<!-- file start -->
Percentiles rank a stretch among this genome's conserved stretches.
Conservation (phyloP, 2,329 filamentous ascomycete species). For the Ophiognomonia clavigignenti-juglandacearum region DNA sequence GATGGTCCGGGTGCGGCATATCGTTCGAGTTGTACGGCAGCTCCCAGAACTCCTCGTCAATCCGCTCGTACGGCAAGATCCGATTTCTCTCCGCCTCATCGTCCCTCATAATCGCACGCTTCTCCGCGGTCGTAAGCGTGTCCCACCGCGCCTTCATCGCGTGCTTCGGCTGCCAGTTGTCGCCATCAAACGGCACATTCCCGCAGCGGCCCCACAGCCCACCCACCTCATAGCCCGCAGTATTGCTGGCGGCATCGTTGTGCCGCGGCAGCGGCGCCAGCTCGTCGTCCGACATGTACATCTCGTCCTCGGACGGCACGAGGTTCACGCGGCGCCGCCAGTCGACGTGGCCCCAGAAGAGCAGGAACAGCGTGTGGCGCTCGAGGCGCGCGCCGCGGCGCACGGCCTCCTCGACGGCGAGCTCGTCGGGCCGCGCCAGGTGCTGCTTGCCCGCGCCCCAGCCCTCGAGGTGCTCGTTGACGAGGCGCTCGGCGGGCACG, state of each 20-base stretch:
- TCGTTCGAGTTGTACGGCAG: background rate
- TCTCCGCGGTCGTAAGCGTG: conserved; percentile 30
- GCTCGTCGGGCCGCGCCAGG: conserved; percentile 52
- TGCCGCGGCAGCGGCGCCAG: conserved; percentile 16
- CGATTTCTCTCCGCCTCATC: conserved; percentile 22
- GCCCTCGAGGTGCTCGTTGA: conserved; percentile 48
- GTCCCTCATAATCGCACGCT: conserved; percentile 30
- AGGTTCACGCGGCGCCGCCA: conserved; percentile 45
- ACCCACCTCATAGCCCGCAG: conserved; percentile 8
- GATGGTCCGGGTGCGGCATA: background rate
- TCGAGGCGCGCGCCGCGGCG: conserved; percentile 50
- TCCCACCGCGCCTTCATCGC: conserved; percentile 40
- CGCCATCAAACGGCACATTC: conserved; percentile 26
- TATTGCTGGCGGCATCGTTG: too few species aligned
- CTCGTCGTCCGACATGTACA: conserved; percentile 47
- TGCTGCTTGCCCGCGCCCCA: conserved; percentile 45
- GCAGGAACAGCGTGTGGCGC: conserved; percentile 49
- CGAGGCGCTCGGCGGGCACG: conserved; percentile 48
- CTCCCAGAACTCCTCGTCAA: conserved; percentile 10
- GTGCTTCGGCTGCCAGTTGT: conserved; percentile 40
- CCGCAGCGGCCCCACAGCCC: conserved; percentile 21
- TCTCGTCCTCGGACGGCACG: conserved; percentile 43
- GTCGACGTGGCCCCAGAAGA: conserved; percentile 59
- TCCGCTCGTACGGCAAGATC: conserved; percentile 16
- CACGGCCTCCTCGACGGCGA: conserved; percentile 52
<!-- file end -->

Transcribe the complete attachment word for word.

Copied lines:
Percentiles rank a stretch among this genome's conserved stretches.
Conservation (phyloP, 2,329 filamentous ascomycete species). For the Ophiognomonia clavigignenti-juglandacearum region DNA sequence GATGGTCCGGGTGCGGCATATCGTTCGAGTTGTACGGCAGCTCCCAGAACTCCTCGTCAATCCGCTCGTACGGCAAGATCCGATTTCTCTCCGCCTCATCGTCCCTCATAATCGCACGCTTCTCCGCGGTCGTAAGCGTGTCCCACCGCGCCTTCATCGCGTGCTTCGGCTGCCAGTTGTCGCCATCAAACGGCACATTCCCGCAGCGGCCCCACAGCCCACCCACCTCATAGCCCGCAGTATTGCTGGCGGCATCGTTGTGCCGCGGCAGCGGCGCCAGCTCGTCGTCCGACATGTACATCTCGTCCTCGGACGGCACGAGGTTCACGCGGCGCCGCCAGTCGACGTGGCCCCAGAAGAGCAGGAACAGCGTGTGGCGCTCGAGGCGCGCGCCGCGGCGCACGGCCTCCTCGACGGCGAGCTCGTCGGGCCGCGCCAGGTGCTGCTTGCCCGCGCCCCAGCCCTCGAGGTGCTCGTTGACGAGGCGCTCGGCGGGCACG, state of each 20-base stretch:
- TCGTTCGAGTTGTACGGCAG: background rate
- TCTCCGCGGTCGTAAGCGTG: conserved; percentile 30
- GCTCGTCGGGCCGCGCCAGG: conserved; percentile 52
- TGCCGCGGCAGCGGCGCCAG: conserved; percentile 16
- CGATTTCTCTCCGCCTCATC: conserved; percentile 22
- GCCCTCGAGGTGCTCGTTGA: conserved; percentile 48
- GTCCCTCATAATCGCACGCT: conserved; percentile 30
- AGGTTCACGCGGCGCCGCCA: conserved; percentile 45
- ACCCACCTCATAGCCCGCAG: conserved; percentile 8
- GATGGTCCGGGTGCGGCATA: background rate
- TCGAGGCGCGCGCCGCGGCG: conserved; percentile 50
- TCCCACCGCGCCTTCATCGC: conserved; percentile 40
- CGCCATCAAACGGCACATTC: conserved; percentile 26
- TATTGCTGGCGGCATCGTTG: too few species aligned
- CTCGTCGTCCGACATGTACA: conserved; percentile 47
- TGCTGCTTGCCCGCGCCCCA: conserved; percentile 45
- GCAGGAACAGCGTGTGGCGC: conserved; percentile 49
- CGAGGCGCTCGGCGGGCACG: conserved; percentile 48
- CTCCCAGAACTCCTCGTCAA: conserved; percentile 10
- GTGCTTCGGCTGCCAGTTGT: conserved; percentile 40
- CCGCAGCGGCCCCACAGCCC: conserved; percentile 21
- TCTCGTCCTCGGACGGCACG: conserved; percentile 43
- GTCGACGTGGCCCCAGAAGA: conserved; percentile 59
- TCCGCTCGTACGGCAAGATC: conserved; percentile 16
- CACGGCCTCCTCGACGGCGA: conserved; percentile 52